Clearing the air

One spring break in college, instead of partaking in the usual debauchery that happens in Mexico or building houses for charity, I stayed in Boulder with a group of friends and rode public transportation, drunk. More specifically, a few of us from our sad friend group hung behind as others went off to grand adventures and rode what’s known as “The Hop,” which basically does a loop around the town of Boulder. Look! The Sink! Cheesecake Factory! McGuckin’s! That guy who sits on the park bench with a foil helmet!

But it wasn’t all bad. An infamous Colorado spring blizzard buried the town in snow. Whiskey was involved with no risk of a DUI. And staying in town for spring break gave us plenty of time to catch up on our studies, i.e. get high and watch “Planet Earth.”

“God, what I wouldn’t give to do that instead of work,” one of my friends recently said.

Regardless, though we didn’t give back to our community on an “alternative spring break,” we did accomplish some good by cutting our carbon footprint by taking public transportation. Which leads us to the main point: for the entire month of August, public transportation is free in Durango.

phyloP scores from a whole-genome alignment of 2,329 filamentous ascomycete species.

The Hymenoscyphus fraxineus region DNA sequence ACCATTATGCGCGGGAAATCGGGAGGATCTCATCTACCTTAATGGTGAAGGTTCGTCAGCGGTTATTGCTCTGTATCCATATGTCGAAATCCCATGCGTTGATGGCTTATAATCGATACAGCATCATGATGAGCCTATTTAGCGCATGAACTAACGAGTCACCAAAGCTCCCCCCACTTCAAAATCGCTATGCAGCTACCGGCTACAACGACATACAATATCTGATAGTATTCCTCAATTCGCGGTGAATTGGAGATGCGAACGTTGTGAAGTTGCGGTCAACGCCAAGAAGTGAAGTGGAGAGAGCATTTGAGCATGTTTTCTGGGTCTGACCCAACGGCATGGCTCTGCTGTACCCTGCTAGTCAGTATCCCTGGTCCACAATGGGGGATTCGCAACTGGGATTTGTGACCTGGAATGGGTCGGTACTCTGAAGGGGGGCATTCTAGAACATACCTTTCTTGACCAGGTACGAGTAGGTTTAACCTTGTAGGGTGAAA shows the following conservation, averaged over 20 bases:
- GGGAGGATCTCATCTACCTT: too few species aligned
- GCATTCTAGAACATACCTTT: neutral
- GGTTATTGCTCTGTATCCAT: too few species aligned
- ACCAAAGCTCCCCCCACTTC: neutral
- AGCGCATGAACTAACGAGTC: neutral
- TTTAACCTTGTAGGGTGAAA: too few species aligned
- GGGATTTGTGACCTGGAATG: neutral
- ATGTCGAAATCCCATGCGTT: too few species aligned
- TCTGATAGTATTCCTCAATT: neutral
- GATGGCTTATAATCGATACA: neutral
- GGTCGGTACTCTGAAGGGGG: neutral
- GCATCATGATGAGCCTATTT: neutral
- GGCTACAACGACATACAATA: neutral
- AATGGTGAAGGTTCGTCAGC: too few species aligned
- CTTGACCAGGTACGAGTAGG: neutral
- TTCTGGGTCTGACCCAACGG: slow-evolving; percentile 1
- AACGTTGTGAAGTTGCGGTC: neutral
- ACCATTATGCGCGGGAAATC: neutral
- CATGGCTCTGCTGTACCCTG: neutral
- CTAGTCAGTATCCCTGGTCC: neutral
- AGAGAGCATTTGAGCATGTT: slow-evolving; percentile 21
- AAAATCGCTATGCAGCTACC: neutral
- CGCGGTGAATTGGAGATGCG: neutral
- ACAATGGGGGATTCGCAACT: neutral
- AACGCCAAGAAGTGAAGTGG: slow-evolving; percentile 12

As part of Colorado’s “Zero Fare for Better Air” initiative, public transit around the state will be free to encourage ridership and cut down on ground-level ozone. We know what you’re thinking – public transportation takes longer and doesn’t always drop you exactly where you need to go. But think of all the other benefits that offset those minor inconveniences. For one, public transportation saves you money on car expenses and gas (especially at a time of insane gas prices). One study showed a household can save around $10,000 by taking public transportation and living with one less car.

Also, riding the bus takes cars off the road and reduces traffic, not to mention probably lower your stress level. Just think how quickly your Zen runs out after leaving a yoga class, only to get cut off by a car with Texas plates. Ohm.

And, of course, the other biggie: public transportation improves air quality. Studies show 85% of greenhouse gas emissions come from day-to-day commutes. By leaving just one car at home, a person can prevent up to 20 pounds of carbon dioxide from emitting into the atmosphere a day. And the timing of the Zero Fare for Better Air is strategic: August is Colorado’s high ozone season.

So, try it out! What do you have to lose? At the very least, you can catch up on reading or a podcast instead of succumbing to road rage.

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